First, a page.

Atherton council removes penalty cap on building projects that exceed time limit | October 23, 2019 | Almanac | Almanac Online |


News - October 23, 2019

Atherton council removes penalty cap on building projects that exceed time limit

Town also approves community outreach on traffic calming measures

by Angela Swartz

The Atherton City Council voted on Oct. 16 to eliminate a $250,000 penalty cap on building projects that violate the town's construction time-limit provision, given the size and value of homes covered by the rule, according to City Manager George Rodericks.

In September, the council asked town staff to draft an amendment to a time-limit ordinance that eliminates the cap on penalties for projects that exceed the time permitted for construction. A harsher penalty, town officials have said, might help speed up projects, which create noise and more traffic from construction vehicles.

According to the ordinance, after a 30-day grace period, daily fines are imposed starting at $200; they increase to $400 after two months. The fines escalate to $1,000 a day when projects go 121 days beyond the time limit, up to the $250,000 cap.

Since 2015, 13 projects have exceeded the time limit; deposits were forfeited and collected by the town, totaling $538,800, according to a town staff report.

The council voted to amend fees on town services — such as building and planning permit and facilities rental fees, according to a staff report. The fees were last updated in 2013, and town staff recommends that the council implement a fee adjustment based on new hourly pay rates for staff.

Staff recommended that fees that have a labor component be increased by 19.5%. It also recommends a 5% adjustment to planning fees followed by a subsequent adjustment in January 2020 once that amount is determined. This adjustment could net the town between $180,000 and $210,000 annually, according to the staff report.

The staff is proposing to do a master study of fees for town services during the 2020-21 fiscal year, when the town will have a better idea of its potential overhead costs associated with the new civic center. There will be no changes to the valuation-driven fees at this time until a new cost study is performed, according to the staff report.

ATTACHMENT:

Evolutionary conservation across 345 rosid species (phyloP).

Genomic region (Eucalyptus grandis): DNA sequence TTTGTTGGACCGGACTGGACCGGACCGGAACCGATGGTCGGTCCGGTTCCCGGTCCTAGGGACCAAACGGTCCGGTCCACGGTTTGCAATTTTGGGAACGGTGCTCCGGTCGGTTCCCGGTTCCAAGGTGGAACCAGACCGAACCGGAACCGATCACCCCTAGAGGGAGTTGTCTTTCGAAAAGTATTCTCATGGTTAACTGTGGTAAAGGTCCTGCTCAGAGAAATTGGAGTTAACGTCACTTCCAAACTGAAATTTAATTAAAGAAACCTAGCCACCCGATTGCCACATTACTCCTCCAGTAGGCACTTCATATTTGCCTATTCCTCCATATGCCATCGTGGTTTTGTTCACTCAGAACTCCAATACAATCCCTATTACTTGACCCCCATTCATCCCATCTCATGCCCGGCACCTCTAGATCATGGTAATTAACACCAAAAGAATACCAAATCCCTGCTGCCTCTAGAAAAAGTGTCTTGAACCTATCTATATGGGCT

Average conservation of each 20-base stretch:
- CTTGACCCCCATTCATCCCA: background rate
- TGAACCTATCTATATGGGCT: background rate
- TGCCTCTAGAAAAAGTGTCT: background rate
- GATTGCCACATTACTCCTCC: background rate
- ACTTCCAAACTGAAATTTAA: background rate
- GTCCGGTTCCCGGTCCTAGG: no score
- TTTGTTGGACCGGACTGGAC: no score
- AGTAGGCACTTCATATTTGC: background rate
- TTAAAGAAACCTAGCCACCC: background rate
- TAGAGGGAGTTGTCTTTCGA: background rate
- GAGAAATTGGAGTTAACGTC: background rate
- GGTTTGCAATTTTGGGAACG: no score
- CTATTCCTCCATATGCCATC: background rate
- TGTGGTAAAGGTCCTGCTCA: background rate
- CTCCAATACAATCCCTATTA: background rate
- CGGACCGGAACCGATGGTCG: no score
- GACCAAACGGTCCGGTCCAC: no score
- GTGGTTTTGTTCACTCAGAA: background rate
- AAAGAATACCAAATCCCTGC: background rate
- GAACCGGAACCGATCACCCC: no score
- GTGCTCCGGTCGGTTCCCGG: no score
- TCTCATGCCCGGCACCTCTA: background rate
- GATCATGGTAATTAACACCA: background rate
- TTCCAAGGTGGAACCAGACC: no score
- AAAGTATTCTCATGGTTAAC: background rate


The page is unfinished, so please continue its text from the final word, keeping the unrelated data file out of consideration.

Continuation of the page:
Town staff studied the possibility of imposing penalties for doing construction work without a building permit. It recommended, and the council agreed, that a penalty with an escalator for successive violations would be an effective approach.

But there was some concern that, because the responsibility for the permit lies with the property owner, an escalated penalty may not be directed at the culpable party. For example, a contractor may get caught working without a permit and the property owner would be charged twice the permit fee. If the contractor does more work without a permit on another property, the second property owner would then have to pay three times the permit fee since the contractor has a repeat violation.

The second property owner may not have known that the contractor had a prior violation, but is now paying three times the permit fee because he or she innocently hired the contractor, Rodericks explained.

Staff recommends adopting a penalty of twice the cost of the building permit and incorporating that penalty into the town's fee schedule. But it will investigate ways to address charging the proper party for the penalty.

Traffic calming measures

At the same meeting, the council delayed voting on amending a contract with transportation consulting firm TJKM to include an additional fee of up to $166,220 for community outreach efforts related to traffic calming in town, according to a staff report. The council asked staff to refine the proposal for the work by reducing, and/or combining, neighborhoods for outreach and return the proposal to the council at a future meeting, according to Rodericks.

The proposal includes hosting community workshops to hear concerns, gather feedback on traffic calming solutions and prioritize projects, along with hosting booths at community events to demonstrate proposed traffic calming solutions.

In July, the council asked staff to study priority projects to keep traffic moving on the most heavily used streets. Council members, who received a traffic report in April from TJKM, said in July that they prefer a strategy of moving traffic smoothly through town on major roadways such as El Camino Real and Marsh Road, rather than trying to discourage drivers from traveling through town on residential and secondary streets.

The council also delayed taking action on a proposal from Interwest Consulting Group to provide continued project management support for the community outreach phase of the traffic project. Interwest provided a proposal for $15,460.


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